Crew Looks at Plants and Mice for Health Insights

Astronaut Tim Peake
Astronaut Tim Peake from the European Space Agency talks to science and space journalists gathered at The Royal Institution in London, England. Credit: NASA TV

Today, the crew is observing how the lack of gravity affects plants and rodents. NASA is using the observations to improve the health of astronauts in space and humans on Earth.

The crew is stowing plant samples harvested for the Plant Gravity Sensing botany study to understand how roots sense gravity. The samples are being inserted into a science freezer for return to Earth aboard the SpaceX Dragon next week. Results may help astronauts grow their own food while living in space.

Rodents are also being observed in a habitat designed to house them in space. The Rodent Research-3 experiment is studying how space changes the musculoskeletal system and if an antibody that prevents muscle weakening on Earth works in space.

Dragon is still being loaded with gear and science for analysis on the ground. The private space freighter will be removed from the Harmony module and released from the Canadarm2 robotic arm for a splashdown in the Pacific Ocean May 11.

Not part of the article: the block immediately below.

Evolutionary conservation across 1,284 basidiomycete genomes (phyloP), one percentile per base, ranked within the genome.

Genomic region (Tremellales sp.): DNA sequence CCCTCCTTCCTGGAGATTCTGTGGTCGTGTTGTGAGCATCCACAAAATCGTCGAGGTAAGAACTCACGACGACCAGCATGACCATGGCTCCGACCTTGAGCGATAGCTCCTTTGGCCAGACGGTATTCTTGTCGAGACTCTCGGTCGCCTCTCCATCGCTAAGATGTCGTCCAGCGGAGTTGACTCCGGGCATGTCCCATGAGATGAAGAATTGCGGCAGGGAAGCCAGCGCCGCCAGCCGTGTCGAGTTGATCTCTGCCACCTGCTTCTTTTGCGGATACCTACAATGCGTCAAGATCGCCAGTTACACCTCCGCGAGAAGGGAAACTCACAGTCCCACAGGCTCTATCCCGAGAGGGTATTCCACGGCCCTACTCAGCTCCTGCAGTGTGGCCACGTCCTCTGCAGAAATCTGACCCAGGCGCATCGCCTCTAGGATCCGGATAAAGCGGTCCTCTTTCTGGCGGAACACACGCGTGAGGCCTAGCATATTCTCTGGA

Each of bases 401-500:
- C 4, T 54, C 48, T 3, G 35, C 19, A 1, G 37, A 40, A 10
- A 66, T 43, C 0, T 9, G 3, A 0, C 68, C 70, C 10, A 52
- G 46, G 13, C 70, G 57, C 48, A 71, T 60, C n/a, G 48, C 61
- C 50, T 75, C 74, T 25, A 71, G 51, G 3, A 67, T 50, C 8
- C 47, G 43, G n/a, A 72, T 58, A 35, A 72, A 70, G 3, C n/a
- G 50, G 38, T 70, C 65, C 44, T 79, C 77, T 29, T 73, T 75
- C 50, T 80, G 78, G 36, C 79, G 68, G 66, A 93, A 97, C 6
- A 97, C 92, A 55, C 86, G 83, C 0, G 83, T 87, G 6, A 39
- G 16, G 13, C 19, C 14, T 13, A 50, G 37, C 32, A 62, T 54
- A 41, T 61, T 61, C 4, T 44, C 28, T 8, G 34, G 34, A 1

May Starts With Botany, Genetic Study and Dragon Packing

Commander Tim Kopra
NASA astronaut Tim Kopra, commander of Expedition 47, floats inside the Russian segment on Cosmonautics Day 2016.

The Expedition 47 crew began May exploring botany, genetic analysis and life science. SpaceX is also getting ready for the May 11 release and splashdown of its Dragon spacecraft.

NASA astronaut Jeff Williams harvested and fixated plants grown for the Plant Gravity Sensing study. Scientists seek to understand the chemical process that guides the direction of roots and how they sense gravity. Williams is also validating the new WetLab-2 system hardware to extract RNA from a cell sample in microgravity.

British astronaut Tim Peake swapped gear on a specialized microscope that can download imagery and video to scientists on the ground. Peake also saved data collected from an armband for the Energy study then moved on to the Rodent Research study that observes muscle and bone loss in space.

Commander Tim Kopra and Williams are packing and securing cargo inside Dragon for return to Earth next week. SpaceX engineers on a ship will retrieve the Dragon in the Pacific Ocean and return it to a port in southern California. The gear and research will be returned to NASA for analysis.